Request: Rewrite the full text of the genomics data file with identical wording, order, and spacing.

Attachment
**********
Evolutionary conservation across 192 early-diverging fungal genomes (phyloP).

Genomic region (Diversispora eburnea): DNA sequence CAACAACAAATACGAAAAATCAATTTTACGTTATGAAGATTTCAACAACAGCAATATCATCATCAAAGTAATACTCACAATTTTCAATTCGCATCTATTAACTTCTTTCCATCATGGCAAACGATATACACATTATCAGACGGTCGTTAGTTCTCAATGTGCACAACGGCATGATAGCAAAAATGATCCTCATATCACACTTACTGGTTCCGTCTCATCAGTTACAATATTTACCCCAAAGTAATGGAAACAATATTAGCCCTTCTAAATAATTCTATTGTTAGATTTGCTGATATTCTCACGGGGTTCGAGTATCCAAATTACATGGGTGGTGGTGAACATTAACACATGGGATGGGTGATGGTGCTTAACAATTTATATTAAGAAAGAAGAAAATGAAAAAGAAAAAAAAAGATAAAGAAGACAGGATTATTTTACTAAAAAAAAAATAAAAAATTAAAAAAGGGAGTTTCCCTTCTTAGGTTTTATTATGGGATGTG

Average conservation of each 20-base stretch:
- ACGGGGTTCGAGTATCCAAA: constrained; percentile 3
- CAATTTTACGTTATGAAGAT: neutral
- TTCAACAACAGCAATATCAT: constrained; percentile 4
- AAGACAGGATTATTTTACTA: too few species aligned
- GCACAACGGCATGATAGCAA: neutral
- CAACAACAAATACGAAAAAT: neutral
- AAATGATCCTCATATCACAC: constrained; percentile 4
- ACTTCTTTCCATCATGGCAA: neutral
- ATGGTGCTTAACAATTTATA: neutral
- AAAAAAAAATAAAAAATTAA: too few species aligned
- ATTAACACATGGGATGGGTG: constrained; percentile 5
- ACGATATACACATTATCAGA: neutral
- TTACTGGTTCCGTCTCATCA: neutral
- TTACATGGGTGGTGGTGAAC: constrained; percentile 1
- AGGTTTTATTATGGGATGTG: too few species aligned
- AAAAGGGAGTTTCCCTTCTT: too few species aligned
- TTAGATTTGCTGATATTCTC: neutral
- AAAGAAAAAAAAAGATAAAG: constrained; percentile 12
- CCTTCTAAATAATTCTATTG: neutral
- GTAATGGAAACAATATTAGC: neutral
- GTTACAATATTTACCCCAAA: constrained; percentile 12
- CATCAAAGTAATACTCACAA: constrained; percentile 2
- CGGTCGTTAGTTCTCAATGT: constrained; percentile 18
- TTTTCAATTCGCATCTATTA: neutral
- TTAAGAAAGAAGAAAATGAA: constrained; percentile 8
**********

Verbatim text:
Evolutionary conservation across 192 early-diverging fungal genomes (phyloP).

Genomic region (Diversispora eburnea): DNA sequence CAACAACAAATACGAAAAATCAATTTTACGTTATGAAGATTTCAACAACAGCAATATCATCATCAAAGTAATACTCACAATTTTCAATTCGCATCTATTAACTTCTTTCCATCATGGCAAACGATATACACATTATCAGACGGTCGTTAGTTCTCAATGTGCACAACGGCATGATAGCAAAAATGATCCTCATATCACACTTACTGGTTCCGTCTCATCAGTTACAATATTTACCCCAAAGTAATGGAAACAATATTAGCCCTTCTAAATAATTCTATTGTTAGATTTGCTGATATTCTCACGGGGTTCGAGTATCCAAATTACATGGGTGGTGGTGAACATTAACACATGGGATGGGTGATGGTGCTTAACAATTTATATTAAGAAAGAAGAAAATGAAAAAGAAAAAAAAAGATAAAGAAGACAGGATTATTTTACTAAAAAAAAAATAAAAAATTAAAAAAGGGAGTTTCCCTTCTTAGGTTTTATTATGGGATGTG

Average conservation of each 20-base stretch:
- ACGGGGTTCGAGTATCCAAA: constrained; percentile 3
- CAATTTTACGTTATGAAGAT: neutral
- TTCAACAACAGCAATATCAT: constrained; percentile 4
- AAGACAGGATTATTTTACTA: too few species aligned
- GCACAACGGCATGATAGCAA: neutral
- CAACAACAAATACGAAAAAT: neutral
- AAATGATCCTCATATCACAC: constrained; percentile 4
- ACTTCTTTCCATCATGGCAA: neutral
- ATGGTGCTTAACAATTTATA: neutral
- AAAAAAAAATAAAAAATTAA: too few species aligned
- ATTAACACATGGGATGGGTG: constrained; percentile 5
- ACGATATACACATTATCAGA: neutral
- TTACTGGTTCCGTCTCATCA: neutral
- TTACATGGGTGGTGGTGAAC: constrained; percentile 1
- AGGTTTTATTATGGGATGTG: too few species aligned
- AAAAGGGAGTTTCCCTTCTT: too few species aligned
- TTAGATTTGCTGATATTCTC: neutral
- AAAGAAAAAAAAAGATAAAG: constrained; percentile 12
- CCTTCTAAATAATTCTATTG: neutral
- GTAATGGAAACAATATTAGC: neutral
- GTTACAATATTTACCCCAAA: constrained; percentile 12
- CATCAAAGTAATACTCACAA: constrained; percentile 2
- CGGTCGTTAGTTCTCAATGT: constrained; percentile 18
- TTTTCAATTCGCATCTATTA: neutral
- TTAAGAAAGAAGAAAATGAA: constrained; percentile 8